% fortune -ae paul murphy

N-Tier: Rube Goldberg meets Wintel Scalability

The core claim made by N-tier architecture proponents is that this structure breaks an application into modular elements that can be separately maintained and used for more than one application.

In the simplest possible version of this you have at least one database server, at least one application server, and at least one client running the GUI (or "presentation layer"), accessing the application using the data.

Notice that if your application follows the simple paradigm: "get the data, do something with it, send the result to the user", you are theoretically implementing the N-Tier architecture but, in practice, the term is only applied if you do these things on different machines: a (physical) database server responds to a query from a (physical) application server which processes the result before sending it on to another (physical) application server or client.

When IBM first worked through the client-server idea in the late 1960s they soon recognized that running all application logic on a client computer separate from the database machine failed progressively on serialization issues as the number of clients increased. In response IBM simply abandoned a bad idea, centralized processing on the host, and developed a line of cheap and reliable terminals for the desktop. Thus when the System 38 came out in 1979 it came with System/R in microcode with host based RPG and the 5220 terminal instead of the original 5120 desktop computer with BASIC and APL.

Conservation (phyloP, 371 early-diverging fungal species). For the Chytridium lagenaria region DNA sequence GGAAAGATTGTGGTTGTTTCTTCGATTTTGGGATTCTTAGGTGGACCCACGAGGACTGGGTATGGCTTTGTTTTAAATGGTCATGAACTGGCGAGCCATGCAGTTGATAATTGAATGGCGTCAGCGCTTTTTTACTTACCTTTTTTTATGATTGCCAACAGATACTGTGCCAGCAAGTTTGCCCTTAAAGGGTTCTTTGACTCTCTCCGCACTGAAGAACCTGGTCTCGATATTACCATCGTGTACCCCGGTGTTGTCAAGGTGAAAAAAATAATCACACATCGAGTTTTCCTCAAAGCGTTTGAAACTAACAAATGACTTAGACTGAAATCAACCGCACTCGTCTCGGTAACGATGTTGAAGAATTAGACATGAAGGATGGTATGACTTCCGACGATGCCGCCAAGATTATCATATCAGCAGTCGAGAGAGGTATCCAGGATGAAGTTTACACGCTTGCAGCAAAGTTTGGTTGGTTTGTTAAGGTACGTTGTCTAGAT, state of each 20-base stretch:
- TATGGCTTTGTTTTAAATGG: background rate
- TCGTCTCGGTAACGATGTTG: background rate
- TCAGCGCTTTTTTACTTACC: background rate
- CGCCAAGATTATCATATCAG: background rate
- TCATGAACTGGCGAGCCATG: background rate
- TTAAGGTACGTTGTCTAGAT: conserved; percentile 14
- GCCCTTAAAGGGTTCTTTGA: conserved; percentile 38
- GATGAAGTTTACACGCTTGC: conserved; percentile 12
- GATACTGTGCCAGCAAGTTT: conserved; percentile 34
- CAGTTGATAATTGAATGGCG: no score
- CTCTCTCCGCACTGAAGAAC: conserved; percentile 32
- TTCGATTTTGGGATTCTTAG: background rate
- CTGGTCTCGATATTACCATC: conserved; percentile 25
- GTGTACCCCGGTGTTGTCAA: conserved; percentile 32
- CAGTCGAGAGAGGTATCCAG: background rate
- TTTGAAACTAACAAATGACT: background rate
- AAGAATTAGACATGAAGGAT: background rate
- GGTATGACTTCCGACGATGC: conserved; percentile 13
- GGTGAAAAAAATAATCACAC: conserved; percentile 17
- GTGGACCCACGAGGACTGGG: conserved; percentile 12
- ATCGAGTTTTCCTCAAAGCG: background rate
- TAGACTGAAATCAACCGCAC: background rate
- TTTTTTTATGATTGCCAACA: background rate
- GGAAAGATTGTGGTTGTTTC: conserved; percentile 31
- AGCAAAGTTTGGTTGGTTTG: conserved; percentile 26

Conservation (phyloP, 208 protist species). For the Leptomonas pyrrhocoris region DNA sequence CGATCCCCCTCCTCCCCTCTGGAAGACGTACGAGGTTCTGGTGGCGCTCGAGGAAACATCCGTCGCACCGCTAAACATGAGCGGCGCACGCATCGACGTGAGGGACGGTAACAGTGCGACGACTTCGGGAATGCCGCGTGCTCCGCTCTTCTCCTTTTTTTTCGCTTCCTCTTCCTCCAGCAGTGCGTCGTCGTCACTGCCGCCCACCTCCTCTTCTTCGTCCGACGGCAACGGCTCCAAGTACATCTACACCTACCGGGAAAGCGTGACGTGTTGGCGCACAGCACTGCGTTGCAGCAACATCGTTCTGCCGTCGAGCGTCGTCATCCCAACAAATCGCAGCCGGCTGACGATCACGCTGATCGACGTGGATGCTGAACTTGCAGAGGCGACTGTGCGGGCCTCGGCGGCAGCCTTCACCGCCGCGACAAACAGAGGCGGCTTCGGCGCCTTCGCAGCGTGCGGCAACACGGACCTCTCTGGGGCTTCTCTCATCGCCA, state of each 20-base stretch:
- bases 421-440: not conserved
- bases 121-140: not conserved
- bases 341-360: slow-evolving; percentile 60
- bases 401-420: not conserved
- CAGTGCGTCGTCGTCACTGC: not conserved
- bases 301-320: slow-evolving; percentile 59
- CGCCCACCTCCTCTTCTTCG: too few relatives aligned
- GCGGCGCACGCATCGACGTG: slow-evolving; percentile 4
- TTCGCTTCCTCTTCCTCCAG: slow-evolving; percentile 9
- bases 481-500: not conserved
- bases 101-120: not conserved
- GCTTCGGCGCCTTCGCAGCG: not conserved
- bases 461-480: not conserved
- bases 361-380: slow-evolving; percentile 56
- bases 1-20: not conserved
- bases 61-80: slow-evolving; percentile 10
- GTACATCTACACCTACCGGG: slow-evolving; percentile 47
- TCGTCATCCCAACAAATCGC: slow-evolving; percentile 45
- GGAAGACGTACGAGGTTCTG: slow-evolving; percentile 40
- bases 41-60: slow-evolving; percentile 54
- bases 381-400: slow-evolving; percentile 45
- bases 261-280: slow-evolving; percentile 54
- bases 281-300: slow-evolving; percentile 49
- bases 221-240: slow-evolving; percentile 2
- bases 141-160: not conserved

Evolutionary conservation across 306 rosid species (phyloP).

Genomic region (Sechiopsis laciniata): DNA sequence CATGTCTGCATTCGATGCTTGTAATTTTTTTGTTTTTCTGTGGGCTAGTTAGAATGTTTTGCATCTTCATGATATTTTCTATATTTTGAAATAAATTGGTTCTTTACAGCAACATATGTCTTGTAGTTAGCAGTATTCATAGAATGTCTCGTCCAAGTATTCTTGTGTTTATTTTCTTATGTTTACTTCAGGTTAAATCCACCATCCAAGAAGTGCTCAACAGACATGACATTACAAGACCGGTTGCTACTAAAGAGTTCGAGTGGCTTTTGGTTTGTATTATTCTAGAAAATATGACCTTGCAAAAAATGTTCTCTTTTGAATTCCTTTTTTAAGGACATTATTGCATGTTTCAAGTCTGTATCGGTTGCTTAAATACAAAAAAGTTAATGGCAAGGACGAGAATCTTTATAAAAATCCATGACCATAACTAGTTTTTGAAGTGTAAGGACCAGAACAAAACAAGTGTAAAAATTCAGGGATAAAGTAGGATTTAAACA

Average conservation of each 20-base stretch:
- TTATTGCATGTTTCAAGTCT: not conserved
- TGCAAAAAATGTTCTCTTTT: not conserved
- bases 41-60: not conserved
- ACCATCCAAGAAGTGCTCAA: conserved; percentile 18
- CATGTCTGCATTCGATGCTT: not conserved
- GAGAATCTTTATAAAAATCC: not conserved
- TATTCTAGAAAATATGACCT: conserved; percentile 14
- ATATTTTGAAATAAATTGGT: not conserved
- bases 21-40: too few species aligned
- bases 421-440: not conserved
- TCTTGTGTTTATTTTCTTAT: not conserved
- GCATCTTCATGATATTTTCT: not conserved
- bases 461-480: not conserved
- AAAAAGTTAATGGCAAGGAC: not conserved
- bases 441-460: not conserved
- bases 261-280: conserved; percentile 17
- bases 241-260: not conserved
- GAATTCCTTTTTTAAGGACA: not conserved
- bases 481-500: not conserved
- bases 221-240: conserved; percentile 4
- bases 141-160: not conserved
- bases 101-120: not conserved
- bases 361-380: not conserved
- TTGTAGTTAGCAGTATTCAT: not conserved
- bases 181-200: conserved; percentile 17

During the 1980s, however, the pressure to find uses for the desktop PC led to a different serialization solution: stored procedures moved application logic into the database and thus became the basis for a client-server application industry that isn't client-server.

Originally Microsoft only made the client part of this, but over time they gained both OS software (from DEC) and database software (from Sybase) to enable the all Microsoft application stack - and it soon became clear that the most cost efficient way of actually delivering this while keeping the desktop PC is what most bigger organizations have now: the fully locked down desktop PC combining terminal functionality with PC costs, risks, and frustrations.

Back in the mid 90s, when Windows data center centralization was just getting started, NT and Intel limitations forced developers to split larger databases across multiple machines while limiting the logic each could run - so setting separate application processors into the same rackmounts with the database processor became the obvious way to compensate for the lack of in-the-box SMP scalability.

Over time the migration of functionality from the client PC to the data center meant that client processes combining results from several of these application servers also required dedicated servers - and so three tier became N-tier and a whole IT architecture was born.

What we have now therefore, are presentation managers (PCs acting as dumb terminals) to (optional) integration servers accessing applications servers accessing database servers - but what it all amounts to is a Rube Goldberg implementation of the same basic three tier (database, application, presentation) architecture built into the System/48 in 1970 and offered for sale as the System 38/5220 combination ten years later.

Paul Murphy wrote and published The Unix Guide to Defenestration. Murphy is a 25-year veteran of the I.T. consulting industry, specializing in Unix and Unix-related management issues.